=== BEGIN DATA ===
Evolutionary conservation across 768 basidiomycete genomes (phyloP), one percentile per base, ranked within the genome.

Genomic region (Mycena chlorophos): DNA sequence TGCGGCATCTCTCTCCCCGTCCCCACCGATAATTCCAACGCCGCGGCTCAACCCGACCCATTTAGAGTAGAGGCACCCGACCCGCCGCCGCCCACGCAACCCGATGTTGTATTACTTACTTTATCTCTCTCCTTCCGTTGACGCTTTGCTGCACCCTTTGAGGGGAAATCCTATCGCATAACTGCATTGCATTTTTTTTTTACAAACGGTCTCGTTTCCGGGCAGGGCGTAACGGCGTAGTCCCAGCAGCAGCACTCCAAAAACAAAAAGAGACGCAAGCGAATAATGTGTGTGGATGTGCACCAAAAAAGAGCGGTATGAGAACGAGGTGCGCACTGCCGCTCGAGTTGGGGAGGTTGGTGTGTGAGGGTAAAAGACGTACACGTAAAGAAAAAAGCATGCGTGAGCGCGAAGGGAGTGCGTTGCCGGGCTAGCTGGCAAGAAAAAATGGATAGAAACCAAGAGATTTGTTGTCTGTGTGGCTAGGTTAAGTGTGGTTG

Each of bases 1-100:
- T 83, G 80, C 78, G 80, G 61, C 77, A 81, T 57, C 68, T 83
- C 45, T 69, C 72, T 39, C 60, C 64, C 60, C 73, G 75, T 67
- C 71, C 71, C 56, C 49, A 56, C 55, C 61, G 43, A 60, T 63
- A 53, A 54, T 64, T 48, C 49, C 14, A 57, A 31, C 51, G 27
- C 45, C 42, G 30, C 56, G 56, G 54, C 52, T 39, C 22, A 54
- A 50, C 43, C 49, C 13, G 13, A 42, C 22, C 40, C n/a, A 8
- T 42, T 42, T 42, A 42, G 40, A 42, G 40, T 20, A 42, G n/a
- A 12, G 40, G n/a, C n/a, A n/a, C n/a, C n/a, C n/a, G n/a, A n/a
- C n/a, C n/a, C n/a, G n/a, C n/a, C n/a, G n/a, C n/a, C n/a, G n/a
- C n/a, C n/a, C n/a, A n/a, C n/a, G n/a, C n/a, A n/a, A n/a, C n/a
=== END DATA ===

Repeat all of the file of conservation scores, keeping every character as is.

Evolutionary conservation across 768 basidiomycete genomes (phyloP), one percentile per base, ranked within the genome.

Genomic region (Mycena chlorophos): DNA sequence TGCGGCATCTCTCTCCCCGTCCCCACCGATAATTCCAACGCCGCGGCTCAACCCGACCCATTTAGAGTAGAGGCACCCGACCCGCCGCCGCCCACGCAACCCGATGTTGTATTACTTACTTTATCTCTCTCCTTCCGTTGACGCTTTGCTGCACCCTTTGAGGGGAAATCCTATCGCATAACTGCATTGCATTTTTTTTTTACAAACGGTCTCGTTTCCGGGCAGGGCGTAACGGCGTAGTCCCAGCAGCAGCACTCCAAAAACAAAAAGAGACGCAAGCGAATAATGTGTGTGGATGTGCACCAAAAAAGAGCGGTATGAGAACGAGGTGCGCACTGCCGCTCGAGTTGGGGAGGTTGGTGTGTGAGGGTAAAAGACGTACACGTAAAGAAAAAAGCATGCGTGAGCGCGAAGGGAGTGCGTTGCCGGGCTAGCTGGCAAGAAAAAATGGATAGAAACCAAGAGATTTGTTGTCTGTGTGGCTAGGTTAAGTGTGGTTG

Each of bases 1-100:
- T 83, G 80, C 78, G 80, G 61, C 77, A 81, T 57, C 68, T 83
- C 45, T 69, C 72, T 39, C 60, C 64, C 60, C 73, G 75, T 67
- C 71, C 71, C 56, C 49, A 56, C 55, C 61, G 43, A 60, T 63
- A 53, A 54, T 64, T 48, C 49, C 14, A 57, A 31, C 51, G 27
- C 45, C 42, G 30, C 56, G 56, G 54, C 52, T 39, C 22, A 54
- A 50, C 43, C 49, C 13, G 13, A 42, C 22, C 40, C n/a, A 8
- T 42, T 42, T 42, A 42, G 40, A 42, G 40, T 20, A 42, G n/a
- A 12, G 40, G n/a, C n/a, A n/a, C n/a, C n/a, C n/a, G n/a, A n/a
- C n/a, C n/a, C n/a, G n/a, C n/a, C n/a, G n/a, C n/a, C n/a, G n/a
- C n/a, C n/a, C n/a, A n/a, C n/a, G n/a, C n/a, A n/a, A n/a, C n/a